Recent surveys of this group bring additional understanding to their motives and expectations. Gallup, the consultancy and pollster organisation, in conjunction with the Council for Excellence in Government, notes that nearly 30% of millennials would find a public service job “very appealing”. Only 10% of those over 30 years old share that feeling.

As they look to their older generational siblings (those now in their 30s), the millennials, perhaps guided by populist rhetoric, also note that many men in their 30s appear to be earning less than their fathers did at that age. Some observers note that millennials have concerns about the pace of change in the economy, particularly in places dominated by sectors that struggle to maintain global competitiveness, although they may feel discouraged that the projections for job growth today are largely for the untrained (retail sales, food preparation, call centres, etc). Twenty-five years ago (when millennials were being born) labour economists offered a similar list.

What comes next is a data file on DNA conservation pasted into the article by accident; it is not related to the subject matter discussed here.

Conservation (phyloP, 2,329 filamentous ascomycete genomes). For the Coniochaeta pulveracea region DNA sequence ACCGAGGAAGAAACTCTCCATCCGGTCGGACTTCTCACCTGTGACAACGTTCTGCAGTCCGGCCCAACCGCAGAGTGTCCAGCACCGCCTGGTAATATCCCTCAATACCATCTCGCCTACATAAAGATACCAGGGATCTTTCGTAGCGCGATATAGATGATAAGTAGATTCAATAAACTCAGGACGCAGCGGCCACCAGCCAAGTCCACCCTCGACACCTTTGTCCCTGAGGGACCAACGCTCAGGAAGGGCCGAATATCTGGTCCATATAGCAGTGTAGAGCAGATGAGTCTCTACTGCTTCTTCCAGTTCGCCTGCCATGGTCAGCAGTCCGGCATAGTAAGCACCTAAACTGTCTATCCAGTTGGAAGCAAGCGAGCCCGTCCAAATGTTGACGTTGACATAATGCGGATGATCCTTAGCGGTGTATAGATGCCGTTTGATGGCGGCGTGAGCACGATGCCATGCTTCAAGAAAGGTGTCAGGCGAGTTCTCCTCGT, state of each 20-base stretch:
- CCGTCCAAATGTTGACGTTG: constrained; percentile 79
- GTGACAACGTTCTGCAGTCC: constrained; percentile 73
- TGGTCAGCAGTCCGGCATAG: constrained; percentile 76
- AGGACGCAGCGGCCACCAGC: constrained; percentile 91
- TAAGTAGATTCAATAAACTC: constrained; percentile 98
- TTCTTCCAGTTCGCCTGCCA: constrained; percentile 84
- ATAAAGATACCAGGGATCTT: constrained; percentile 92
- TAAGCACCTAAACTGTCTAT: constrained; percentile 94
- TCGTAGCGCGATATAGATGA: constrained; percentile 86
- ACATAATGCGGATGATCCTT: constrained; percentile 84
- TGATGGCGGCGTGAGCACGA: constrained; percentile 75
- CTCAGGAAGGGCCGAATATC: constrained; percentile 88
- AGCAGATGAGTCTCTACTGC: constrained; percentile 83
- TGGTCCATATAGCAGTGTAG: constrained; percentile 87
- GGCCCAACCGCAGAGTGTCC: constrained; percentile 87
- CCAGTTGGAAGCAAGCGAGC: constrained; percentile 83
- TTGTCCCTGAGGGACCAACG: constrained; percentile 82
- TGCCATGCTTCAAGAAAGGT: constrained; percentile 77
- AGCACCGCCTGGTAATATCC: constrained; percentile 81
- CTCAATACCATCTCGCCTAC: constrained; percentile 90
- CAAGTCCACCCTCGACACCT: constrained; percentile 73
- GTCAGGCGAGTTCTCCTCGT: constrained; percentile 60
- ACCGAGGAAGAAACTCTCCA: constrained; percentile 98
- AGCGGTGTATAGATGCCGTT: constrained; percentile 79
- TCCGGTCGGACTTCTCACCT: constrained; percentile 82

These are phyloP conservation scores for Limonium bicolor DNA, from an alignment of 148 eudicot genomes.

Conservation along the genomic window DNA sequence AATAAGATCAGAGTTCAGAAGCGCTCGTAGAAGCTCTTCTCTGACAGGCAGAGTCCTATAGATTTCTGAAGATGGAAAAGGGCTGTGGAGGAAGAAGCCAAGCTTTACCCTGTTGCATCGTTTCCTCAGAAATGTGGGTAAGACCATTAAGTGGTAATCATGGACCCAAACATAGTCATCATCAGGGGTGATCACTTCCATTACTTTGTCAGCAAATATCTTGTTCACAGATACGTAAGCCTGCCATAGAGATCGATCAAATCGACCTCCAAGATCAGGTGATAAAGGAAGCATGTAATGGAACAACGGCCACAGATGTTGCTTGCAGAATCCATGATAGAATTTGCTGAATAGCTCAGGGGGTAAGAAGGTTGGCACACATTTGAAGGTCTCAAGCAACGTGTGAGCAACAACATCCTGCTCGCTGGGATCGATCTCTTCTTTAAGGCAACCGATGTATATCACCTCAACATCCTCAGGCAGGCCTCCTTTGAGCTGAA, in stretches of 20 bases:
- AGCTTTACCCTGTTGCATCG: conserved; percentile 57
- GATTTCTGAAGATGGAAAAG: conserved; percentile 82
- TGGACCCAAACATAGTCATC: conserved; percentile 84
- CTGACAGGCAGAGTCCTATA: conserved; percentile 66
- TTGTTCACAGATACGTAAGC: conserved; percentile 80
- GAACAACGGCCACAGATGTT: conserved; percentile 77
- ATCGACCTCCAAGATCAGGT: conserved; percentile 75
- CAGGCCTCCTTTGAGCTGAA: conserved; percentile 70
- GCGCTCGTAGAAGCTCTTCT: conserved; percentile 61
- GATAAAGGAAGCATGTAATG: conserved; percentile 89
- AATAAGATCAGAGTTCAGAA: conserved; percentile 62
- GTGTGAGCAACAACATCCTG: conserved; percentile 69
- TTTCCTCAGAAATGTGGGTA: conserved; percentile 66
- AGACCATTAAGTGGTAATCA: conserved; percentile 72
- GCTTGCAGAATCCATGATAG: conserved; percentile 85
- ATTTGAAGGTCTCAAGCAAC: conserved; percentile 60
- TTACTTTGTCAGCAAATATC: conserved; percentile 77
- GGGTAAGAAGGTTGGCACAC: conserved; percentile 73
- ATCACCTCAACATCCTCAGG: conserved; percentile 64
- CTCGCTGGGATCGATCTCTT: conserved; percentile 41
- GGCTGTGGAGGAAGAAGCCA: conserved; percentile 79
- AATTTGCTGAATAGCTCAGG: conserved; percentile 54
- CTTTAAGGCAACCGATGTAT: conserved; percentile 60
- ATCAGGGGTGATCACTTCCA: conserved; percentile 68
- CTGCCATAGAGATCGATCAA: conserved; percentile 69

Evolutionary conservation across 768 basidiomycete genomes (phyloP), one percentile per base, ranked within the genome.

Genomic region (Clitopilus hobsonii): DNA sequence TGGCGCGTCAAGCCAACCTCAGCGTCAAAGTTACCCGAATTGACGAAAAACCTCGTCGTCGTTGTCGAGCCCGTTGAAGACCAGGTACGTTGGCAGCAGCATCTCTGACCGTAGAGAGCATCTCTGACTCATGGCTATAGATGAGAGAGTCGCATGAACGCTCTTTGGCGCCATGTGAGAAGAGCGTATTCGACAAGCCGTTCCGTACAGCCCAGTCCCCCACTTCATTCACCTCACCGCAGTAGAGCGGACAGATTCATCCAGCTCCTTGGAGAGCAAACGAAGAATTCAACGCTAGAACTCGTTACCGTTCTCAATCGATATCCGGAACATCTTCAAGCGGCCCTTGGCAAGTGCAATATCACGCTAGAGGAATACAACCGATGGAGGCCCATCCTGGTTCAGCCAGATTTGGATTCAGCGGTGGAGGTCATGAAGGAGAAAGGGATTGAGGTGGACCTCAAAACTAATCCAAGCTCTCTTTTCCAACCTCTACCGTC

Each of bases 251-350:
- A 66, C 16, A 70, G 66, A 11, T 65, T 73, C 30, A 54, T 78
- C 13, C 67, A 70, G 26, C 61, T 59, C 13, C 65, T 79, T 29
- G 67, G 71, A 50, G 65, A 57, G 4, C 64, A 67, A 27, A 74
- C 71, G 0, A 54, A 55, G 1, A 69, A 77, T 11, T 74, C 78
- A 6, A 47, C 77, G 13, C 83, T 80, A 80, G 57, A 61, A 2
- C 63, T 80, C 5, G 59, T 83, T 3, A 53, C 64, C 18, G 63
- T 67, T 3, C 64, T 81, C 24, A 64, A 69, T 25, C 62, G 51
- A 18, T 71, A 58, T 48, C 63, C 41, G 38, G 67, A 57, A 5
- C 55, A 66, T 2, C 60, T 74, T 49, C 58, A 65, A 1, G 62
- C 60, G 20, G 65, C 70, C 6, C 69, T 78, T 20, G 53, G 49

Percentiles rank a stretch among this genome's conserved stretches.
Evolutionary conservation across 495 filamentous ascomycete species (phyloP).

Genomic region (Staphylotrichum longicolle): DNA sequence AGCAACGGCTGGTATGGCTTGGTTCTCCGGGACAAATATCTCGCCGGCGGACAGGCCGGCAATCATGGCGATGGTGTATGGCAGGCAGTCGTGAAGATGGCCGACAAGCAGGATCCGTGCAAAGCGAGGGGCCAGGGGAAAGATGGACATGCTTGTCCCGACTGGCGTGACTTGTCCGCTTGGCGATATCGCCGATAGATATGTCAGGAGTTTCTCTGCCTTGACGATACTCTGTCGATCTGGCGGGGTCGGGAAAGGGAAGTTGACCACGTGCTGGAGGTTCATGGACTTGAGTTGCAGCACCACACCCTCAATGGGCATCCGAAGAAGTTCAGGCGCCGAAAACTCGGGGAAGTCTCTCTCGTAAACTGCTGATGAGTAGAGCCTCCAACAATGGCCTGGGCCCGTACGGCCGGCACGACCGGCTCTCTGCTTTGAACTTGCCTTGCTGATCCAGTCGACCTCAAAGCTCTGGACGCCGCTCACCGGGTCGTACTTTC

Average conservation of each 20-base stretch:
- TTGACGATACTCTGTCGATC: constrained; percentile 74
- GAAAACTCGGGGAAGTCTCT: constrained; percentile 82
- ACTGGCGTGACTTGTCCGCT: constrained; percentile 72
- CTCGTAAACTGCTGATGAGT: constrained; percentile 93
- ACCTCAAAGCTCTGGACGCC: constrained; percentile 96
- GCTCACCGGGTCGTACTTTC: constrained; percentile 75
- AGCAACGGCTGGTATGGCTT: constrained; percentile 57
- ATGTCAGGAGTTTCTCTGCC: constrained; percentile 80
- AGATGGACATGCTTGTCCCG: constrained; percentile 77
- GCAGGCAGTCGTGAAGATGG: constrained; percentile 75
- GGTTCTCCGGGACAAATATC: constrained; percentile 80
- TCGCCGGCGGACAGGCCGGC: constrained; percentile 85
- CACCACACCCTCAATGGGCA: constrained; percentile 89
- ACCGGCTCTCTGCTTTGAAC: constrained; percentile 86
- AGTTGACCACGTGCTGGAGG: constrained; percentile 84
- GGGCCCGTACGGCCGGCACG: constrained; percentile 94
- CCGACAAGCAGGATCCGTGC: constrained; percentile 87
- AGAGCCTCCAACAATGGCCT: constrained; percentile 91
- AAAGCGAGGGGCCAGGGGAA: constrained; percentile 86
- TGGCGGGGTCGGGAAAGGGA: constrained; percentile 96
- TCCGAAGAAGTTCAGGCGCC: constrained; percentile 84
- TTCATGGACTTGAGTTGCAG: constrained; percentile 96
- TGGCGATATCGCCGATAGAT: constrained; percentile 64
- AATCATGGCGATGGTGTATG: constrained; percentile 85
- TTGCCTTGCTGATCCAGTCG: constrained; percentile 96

Recent surveys also indicate that these young people are inclined toward considering government as a potential instrument for addressing and fixing problems. So, their potential interest in working for the government may embody a traditional refrain: doing well by doing good.

Some private sector employers, especially those who are new to the US, struggle in their efforts to retain millennials. Given these data, companies’ commitment to corporate social responsibility may need to become an increasingly important part of their employee value proposition.

Daniel Malachuk works with business and government leaders on global direct investment strategies. He has advised many of the world’s leading companies and served in the public sector as director of White House operations.